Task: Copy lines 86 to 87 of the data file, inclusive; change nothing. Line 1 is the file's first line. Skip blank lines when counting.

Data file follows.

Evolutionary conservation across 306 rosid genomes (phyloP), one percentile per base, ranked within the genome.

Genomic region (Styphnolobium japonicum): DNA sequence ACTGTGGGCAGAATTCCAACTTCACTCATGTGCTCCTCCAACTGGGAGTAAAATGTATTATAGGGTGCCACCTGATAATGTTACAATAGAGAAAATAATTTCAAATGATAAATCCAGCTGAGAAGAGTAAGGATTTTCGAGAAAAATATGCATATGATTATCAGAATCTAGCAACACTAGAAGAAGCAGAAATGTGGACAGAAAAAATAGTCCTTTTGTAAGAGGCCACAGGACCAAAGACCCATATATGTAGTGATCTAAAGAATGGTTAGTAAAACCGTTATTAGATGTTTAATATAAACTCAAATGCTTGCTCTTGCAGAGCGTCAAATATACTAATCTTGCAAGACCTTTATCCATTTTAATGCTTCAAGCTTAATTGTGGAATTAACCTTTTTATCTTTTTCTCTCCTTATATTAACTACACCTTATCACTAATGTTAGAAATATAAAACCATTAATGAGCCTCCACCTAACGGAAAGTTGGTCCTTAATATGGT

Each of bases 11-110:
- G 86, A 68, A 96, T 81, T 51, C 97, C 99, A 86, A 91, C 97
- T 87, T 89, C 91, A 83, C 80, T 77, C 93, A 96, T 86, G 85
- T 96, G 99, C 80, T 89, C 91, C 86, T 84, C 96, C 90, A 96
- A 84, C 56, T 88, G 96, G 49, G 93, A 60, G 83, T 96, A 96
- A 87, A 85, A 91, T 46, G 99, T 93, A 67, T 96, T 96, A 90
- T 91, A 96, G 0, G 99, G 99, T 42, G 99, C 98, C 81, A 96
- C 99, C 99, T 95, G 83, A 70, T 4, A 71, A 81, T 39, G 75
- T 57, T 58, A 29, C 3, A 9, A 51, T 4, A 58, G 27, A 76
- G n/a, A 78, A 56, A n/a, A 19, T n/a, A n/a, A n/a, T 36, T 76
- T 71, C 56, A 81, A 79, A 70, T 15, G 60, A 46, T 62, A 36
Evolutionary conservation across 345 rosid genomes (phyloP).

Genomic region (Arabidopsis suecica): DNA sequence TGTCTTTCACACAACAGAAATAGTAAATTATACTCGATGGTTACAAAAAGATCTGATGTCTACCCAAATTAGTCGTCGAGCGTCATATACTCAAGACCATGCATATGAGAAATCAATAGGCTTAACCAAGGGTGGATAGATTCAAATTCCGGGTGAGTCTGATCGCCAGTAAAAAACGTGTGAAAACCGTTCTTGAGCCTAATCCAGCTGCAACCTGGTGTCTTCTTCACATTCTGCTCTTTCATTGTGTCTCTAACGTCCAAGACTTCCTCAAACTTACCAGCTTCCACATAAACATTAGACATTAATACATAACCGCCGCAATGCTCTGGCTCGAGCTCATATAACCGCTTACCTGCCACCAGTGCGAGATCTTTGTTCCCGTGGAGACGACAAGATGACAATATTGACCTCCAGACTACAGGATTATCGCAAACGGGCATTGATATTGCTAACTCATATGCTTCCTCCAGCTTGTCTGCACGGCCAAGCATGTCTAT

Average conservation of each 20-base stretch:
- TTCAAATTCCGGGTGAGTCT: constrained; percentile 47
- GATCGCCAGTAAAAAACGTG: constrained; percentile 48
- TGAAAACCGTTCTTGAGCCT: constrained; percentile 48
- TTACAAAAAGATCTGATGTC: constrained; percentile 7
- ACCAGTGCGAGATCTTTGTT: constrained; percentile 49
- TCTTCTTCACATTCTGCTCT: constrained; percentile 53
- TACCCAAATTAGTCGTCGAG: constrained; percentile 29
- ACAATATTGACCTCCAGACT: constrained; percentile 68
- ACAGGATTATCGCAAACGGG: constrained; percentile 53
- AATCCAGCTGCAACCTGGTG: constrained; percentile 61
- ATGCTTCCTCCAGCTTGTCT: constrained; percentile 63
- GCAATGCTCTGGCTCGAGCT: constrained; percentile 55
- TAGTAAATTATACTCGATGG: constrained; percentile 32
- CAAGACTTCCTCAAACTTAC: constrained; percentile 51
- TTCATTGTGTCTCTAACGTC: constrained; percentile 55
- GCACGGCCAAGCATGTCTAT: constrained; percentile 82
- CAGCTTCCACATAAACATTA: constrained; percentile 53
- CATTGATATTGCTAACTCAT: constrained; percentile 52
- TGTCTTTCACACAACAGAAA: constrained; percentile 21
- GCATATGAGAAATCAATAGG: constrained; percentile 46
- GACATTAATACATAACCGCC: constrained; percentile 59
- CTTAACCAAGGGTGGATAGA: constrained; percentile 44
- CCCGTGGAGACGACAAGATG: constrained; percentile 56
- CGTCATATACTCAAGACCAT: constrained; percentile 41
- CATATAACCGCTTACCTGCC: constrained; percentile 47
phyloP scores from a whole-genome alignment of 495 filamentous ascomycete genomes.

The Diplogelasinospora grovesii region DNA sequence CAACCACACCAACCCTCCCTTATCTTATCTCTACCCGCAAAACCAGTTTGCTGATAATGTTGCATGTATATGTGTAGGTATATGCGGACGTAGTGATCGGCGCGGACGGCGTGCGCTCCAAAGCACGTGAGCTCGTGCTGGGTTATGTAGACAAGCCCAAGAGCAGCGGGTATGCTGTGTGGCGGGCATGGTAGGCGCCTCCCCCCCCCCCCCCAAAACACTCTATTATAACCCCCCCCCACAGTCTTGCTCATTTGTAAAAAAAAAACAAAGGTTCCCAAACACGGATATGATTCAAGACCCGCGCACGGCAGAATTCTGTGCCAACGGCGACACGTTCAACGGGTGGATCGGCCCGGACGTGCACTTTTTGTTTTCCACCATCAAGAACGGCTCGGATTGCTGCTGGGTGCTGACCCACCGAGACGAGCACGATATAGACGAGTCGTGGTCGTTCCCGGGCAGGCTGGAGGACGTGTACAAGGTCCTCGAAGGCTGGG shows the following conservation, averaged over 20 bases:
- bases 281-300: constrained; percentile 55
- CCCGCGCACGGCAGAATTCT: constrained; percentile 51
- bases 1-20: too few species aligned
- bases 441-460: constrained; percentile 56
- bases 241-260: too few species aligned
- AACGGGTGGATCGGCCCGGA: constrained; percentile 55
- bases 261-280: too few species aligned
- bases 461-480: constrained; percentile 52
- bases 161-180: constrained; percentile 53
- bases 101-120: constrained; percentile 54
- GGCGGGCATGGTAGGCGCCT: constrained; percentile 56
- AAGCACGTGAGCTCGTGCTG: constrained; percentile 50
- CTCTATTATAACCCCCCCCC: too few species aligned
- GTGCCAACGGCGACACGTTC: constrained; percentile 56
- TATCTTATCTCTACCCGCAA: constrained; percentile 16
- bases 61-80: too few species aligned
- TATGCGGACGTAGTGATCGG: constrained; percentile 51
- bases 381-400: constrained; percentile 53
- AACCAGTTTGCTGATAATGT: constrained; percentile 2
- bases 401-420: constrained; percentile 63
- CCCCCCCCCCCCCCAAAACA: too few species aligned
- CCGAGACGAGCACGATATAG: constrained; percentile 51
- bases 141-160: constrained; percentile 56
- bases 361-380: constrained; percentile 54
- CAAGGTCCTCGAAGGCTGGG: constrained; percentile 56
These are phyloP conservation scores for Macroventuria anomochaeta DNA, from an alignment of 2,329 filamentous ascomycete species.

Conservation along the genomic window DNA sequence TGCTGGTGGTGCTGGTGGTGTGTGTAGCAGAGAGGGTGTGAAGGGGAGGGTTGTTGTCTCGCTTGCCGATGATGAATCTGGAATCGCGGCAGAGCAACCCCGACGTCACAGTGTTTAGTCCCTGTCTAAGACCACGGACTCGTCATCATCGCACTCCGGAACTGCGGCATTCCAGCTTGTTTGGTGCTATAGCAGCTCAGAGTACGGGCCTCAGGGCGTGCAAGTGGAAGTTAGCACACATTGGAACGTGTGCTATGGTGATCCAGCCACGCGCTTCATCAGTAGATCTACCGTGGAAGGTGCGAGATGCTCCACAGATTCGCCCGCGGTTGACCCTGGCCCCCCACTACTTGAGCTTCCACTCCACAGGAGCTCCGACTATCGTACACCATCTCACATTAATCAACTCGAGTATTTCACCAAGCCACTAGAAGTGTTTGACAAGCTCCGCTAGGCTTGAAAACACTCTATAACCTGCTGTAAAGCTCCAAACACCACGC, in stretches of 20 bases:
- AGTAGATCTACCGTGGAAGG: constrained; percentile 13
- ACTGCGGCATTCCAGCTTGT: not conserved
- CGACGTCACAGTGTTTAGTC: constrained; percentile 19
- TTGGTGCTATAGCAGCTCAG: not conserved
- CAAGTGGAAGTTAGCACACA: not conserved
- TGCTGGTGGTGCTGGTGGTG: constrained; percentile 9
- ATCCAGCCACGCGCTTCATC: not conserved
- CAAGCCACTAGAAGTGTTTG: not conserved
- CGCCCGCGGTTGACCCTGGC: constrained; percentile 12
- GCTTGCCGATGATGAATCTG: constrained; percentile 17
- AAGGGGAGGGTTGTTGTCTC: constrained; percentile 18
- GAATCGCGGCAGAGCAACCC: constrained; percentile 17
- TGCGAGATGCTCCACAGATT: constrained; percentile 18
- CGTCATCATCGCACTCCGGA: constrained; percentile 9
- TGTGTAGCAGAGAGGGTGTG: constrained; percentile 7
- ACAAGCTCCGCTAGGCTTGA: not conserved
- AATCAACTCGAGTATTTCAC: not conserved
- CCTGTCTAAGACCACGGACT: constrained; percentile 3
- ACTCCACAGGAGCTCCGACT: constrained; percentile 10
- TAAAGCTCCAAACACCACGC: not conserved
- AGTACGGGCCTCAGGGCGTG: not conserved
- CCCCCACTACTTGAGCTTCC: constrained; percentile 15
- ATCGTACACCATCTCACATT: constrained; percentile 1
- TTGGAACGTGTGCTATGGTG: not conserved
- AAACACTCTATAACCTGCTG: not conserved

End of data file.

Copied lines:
- ACAAGCTCCGCTAGGCTTGA: not conserved
- AATCAACTCGAGTATTTCAC: not conserved